The 173 was lackluster and underperforming while the 183 was SO much better. I was hoping the smaller and lighter 173 would do the trick but learned my lesson by skiing them.

    As for WS reviews, I’m gonna go out on a limb and say that reviews like this (and some other ski reviews here) are sometimes underwhelming. I know this is no blister gear review, but maybe some more standardization and info (verified specs, profile pics, etc) could be brought into the format. As always, I appreciate all WS has to offer and just thinking there’s room for improvement.

  10. See March 9th, 2016 10:08 pm

    I recently got a pair of skis where the two skis had markedly different flex. IMO, unless and until skis achieve greater standardization (quality control), reviews that claim to describe the performance of a given make/model in minute detail across all sizes are mostly blowing smoke. (Incidentally, according to Voile website, V6 comes in 163, 173, 178, 183 and 188.)

  11. Wookie March 10th, 2016 2:22 am

    I love these skis. You may also love them. If they are not reviewed on Wildsnow – they are either unknown to Wildsnow, or they are not loved. If you think Wildsnow and your style of skiing are similar – you might wish to consider the skis Wildsnow loves.

    That is about all I really want from a good ski review.

    I find the endless stats, measurements and comparisons between A, B and C tedious – and pretty useless when trying to find a ski to buy. Skis are all unique – I have multiple pairs and and I would call them ALL polar opposites to each other – which is an oxymoron in itself – but illustrates the point that these things are kind of “uncomparable”.
    I personally like Lou’s reviews because from what I know about him, I think we have a compatible skiing style. I figure if he likes it, I’ll like it. Beyond that – I’d like to know what he likes it for, and if he foresees any possible deal-breakers, like “won’t fit with binding A” or something like that. Everything else is for the breathless review guys at blister to obsess over, or the marketing machine that is TGR to slobber about.
    If you are 5′ 9″ you should probably be on skis made for 5’9″ people – its not valuable to me to hear all the minute differences between the different lengths of skis. All I really need to know is: “they ski short” or “they ski long” – thats enough for me.

    As for these skis in particular: One of the reasons they are so good is that they are a rounded package. They aren’t all things to all people, but the tips are matched to the tails, the weight to the performance, the butter to the grip. They are – in nearly all respects – unremarkable – which is, in my opinion, the definition of a great ski, one you kind of don’t notice. You just ski.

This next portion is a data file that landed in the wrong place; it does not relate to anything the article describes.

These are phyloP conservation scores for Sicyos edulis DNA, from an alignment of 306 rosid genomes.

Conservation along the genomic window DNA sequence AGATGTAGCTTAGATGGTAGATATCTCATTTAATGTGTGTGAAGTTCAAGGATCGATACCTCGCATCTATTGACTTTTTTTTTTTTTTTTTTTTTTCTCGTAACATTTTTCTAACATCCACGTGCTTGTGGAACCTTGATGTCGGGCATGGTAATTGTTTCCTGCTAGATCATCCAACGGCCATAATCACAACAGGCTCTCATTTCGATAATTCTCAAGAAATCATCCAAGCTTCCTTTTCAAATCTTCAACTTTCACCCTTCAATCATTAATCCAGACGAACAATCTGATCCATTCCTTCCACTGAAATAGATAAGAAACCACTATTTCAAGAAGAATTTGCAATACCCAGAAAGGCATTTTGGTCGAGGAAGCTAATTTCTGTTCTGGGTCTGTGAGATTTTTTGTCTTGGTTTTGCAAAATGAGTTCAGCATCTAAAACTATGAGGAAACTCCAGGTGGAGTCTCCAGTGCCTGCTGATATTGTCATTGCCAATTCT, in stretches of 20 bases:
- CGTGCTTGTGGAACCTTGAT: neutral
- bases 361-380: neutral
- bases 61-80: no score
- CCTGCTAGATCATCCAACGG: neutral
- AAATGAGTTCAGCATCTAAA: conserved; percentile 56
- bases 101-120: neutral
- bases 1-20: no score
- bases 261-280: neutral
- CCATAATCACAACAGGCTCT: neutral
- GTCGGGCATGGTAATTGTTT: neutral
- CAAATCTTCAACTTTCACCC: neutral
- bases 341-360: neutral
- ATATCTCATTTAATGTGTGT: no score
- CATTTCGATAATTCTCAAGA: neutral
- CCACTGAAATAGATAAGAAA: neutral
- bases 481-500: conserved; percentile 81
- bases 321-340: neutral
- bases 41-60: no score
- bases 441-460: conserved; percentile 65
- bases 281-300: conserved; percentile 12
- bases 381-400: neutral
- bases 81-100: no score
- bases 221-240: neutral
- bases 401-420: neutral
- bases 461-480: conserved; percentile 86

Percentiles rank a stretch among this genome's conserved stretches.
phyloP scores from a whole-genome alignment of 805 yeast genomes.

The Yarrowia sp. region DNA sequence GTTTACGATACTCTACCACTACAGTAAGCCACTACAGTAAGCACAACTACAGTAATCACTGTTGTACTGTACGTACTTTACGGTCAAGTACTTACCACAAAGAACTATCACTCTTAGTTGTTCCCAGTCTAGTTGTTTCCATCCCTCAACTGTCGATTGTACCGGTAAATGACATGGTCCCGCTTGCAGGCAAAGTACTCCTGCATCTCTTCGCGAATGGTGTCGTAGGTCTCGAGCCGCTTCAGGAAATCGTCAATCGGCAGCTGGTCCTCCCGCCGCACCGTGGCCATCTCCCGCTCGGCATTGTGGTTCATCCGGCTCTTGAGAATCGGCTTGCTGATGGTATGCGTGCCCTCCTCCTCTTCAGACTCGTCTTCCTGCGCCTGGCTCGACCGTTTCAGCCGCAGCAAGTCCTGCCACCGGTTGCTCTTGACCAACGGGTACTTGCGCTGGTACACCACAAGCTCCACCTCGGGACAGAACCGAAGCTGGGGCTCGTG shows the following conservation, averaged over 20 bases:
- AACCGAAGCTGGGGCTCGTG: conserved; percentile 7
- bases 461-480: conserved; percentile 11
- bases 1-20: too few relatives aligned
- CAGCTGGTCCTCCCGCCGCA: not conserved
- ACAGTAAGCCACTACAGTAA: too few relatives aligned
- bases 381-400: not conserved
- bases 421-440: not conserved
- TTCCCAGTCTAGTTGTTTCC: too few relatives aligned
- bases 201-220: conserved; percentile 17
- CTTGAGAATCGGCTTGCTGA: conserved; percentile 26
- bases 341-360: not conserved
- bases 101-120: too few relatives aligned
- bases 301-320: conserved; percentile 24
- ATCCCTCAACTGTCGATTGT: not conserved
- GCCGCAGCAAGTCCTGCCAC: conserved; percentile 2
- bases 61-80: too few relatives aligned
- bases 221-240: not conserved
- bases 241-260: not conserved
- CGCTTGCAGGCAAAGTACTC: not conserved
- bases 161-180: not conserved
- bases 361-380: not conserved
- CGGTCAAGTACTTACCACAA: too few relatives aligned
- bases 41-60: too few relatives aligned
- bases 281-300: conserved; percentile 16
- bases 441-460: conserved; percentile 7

12. Lou Dawson 2 March 10th, 2016 5:59 am

    See, I’d agree, it’s true that writing style might imply that one of our testers liking a ski means it’s good for anyone, any size. While a good ski can translate across sizes more often than not in my opinion, it’s true our reviews are specific to one user, sometimes one gender, sometimes one style of skiing, and one size ski. I’ll keep that in mind while writing and editing.

    In the case of V6, it was reviewed by a tall guy, good skier who does a lot of backcountry, then by Julie, gal on shorter skis, who does a lot of backcountry. Both approve of the ski.

    As for quality control of any product, any ski pair should be checked for similar camber and flex once you get yours… or perhaps in the ski shop before you even buy them? Another reason to work with a shop instead of etail?

    And thanks Wookie, good points. We do seek a more narrative style of “reviews” and come from the POV there is no magic formula of ski specifications but that ski design and production is an iterative process, involving on-snow testing, that’s tricky to reverse engineer but just stating metrics as comparison between products.

    Ski publications have for years attempted to chart the differences between skis, in terms of flex, geometry, construction, etc. While some things really do hold true in terms of what ski a person might like (e.g., metal or no metal?) I’m convinced that some metrics are good to have but it can easily go overboard.

    Lou

  13. Lou Dawson 2 March 10th, 2016 6:07 am

    Truax, like I said above, we definitely have a gender specific agenda with how our female reviews are presented. We intended them to be less technical, with more talk about overall feeling of the ski and perhaps just some feel-good words about skiing in general, as Julie did.